Monday, May 10, 2010

How to get into Homebrewing

Questions about starting your own homebrewery always start after taking a sip of homebrew and realizing that it is not just something the brewer made up in their guest bathtub. There are negative connotations about making alcohol in a residence but it just takes that one spark to want to do it yourself. There are many different ways that one could go about starting their own homebrew operations. I'd like to post somewhat of a guide if you are thinking about getting into this great hobby.

As a disclaimer I would like to explain that if you choose to get into brewing your own beer it will not be done cheaply. Sure, if you look at the cost of ingredients and how much return you have with the final product it seems that you are not spending as much as you would at a liquor store. However, as most h-brewers will tell you, from that first time your own beer hits your lips you want to improve your processes and your equipment which gets to be somewhat expensive. The great thing is that you can still keep brewing while adding a piece here or a piece there.  

A great first step would be to first join someone else on a brew day. This will get you accustomed to the process and the work it entails. I have known many award winning homebrewers who have started this way. Generally most homebrewers are glad to share knowledge, their systems, and their all around joy for the hobby.

If this is not an option for you its no big deal. I got into the hobby all by my lonesome. I started by receiving a Mr. Beer kit from my girlfriend for Christmas.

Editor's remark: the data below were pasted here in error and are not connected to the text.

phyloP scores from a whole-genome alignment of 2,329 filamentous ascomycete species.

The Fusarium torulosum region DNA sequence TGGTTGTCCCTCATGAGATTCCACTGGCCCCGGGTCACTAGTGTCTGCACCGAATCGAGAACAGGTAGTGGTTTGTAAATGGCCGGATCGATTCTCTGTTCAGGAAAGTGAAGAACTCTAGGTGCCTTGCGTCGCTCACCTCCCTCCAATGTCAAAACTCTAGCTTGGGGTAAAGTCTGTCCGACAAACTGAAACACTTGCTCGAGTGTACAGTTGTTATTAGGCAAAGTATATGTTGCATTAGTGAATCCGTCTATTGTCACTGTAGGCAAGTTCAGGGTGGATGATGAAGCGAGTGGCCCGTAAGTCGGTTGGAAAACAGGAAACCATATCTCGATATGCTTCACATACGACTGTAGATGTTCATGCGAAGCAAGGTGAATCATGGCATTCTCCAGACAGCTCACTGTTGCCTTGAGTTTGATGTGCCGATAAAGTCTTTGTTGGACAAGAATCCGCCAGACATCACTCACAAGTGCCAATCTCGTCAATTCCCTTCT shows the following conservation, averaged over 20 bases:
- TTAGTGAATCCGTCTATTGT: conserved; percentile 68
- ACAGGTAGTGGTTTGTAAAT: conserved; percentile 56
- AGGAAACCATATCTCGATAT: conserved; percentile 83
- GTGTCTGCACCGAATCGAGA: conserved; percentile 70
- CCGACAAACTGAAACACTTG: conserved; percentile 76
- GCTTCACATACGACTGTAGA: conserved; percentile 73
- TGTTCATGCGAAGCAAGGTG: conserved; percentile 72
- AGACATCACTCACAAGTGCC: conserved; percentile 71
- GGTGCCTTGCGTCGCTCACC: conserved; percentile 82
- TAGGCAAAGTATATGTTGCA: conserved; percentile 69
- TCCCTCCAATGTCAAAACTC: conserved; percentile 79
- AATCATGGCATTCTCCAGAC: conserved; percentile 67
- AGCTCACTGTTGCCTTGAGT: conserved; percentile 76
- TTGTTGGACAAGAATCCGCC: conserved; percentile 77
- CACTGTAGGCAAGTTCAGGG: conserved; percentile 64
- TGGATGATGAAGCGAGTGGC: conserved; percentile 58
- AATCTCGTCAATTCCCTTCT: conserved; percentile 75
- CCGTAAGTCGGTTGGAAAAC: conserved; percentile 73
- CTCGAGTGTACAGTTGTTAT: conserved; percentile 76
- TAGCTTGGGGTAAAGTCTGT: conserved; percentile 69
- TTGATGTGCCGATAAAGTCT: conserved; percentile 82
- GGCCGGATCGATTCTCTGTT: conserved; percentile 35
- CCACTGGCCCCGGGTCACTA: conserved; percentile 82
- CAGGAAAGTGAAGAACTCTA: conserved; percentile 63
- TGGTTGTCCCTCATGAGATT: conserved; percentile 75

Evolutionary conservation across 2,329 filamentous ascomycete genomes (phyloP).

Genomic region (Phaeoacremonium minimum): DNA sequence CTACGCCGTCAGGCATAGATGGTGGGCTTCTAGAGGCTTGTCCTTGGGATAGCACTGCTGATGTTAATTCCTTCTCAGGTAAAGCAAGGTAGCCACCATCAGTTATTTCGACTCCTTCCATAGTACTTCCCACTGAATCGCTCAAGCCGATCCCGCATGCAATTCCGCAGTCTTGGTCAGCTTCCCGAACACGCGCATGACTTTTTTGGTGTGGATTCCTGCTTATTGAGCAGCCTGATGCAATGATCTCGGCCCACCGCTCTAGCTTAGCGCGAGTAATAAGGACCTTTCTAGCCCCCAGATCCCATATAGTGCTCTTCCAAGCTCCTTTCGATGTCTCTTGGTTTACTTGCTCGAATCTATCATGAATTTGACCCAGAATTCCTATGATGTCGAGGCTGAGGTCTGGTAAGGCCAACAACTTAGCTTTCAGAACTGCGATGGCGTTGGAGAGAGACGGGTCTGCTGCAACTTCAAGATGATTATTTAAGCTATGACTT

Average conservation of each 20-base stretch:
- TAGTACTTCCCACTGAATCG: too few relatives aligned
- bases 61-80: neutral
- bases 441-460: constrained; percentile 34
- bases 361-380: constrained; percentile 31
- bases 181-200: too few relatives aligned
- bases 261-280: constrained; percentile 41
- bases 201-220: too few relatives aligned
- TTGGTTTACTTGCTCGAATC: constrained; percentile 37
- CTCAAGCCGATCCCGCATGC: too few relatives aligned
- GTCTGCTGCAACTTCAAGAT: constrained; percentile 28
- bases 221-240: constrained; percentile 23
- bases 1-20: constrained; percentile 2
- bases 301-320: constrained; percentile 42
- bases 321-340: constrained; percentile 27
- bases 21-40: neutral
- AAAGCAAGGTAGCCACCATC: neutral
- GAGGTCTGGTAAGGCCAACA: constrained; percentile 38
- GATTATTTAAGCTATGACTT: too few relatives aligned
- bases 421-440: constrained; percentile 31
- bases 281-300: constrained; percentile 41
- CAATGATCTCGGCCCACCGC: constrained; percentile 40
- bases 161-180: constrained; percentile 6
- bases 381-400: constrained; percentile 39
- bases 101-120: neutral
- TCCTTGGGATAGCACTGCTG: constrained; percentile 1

Included in the base kit is the fermenter (pictured above), a can of liquid malt extract, a packet of hops, and some plastic bottle caps that work with pop bottles.

You will hear mixed reviews about the above mentioned kit. My reason for recommending it is that it is simple, lays out step by step instructions, cheap (can be found at after xmas sales for like 15 bucks), smaller scale, and can be done on an electric stove top. The few others pieces of equipment you'll need, which are usually available around the kitchen, are a 12 quart stock pot and a stir spoon.

The extract and hops are sometimes stale and you might not turn out the greatest beer but what this kit does is gives you an understanding of the processes that take place to create beer. This doesn't really matter though because the first beer you drink that you have created you will think is the best beer in the world. 

After making a few batches with the included Mr. Beer ingredient kits my interest started to spark and I researched the internet. I found out that people out there are actually really into this and that there was a store that sold fresh beer making ingredients a town over from me. This left me wanting more out of my creation and I began using the same equipment from the kit but buying fresh malt extracts and hops from the homebrew store. Gradually over time my batch size grew and my equipment got better, thus resulting in a better homebrewed product.  I owe it all to my girlfriend and that little kit she got me for the great hobby and the few medals I have hanging on my wall.

An absolute must is to purchase the book How to Brew by John Palmer. This is commonly referred to as the "homebrewers bible" an electronic version is also available here.

Another great starter book is The Complete Joy of Hombrewing by Charlie Papazian.

Both of these books will give you all of the information you need to start brewing your own beer. They both range from aspects for the beginning brewer to the most advanced practices of the all-grain brewer. They are invaluable to have and will be your companion throughout the homebrewing journey.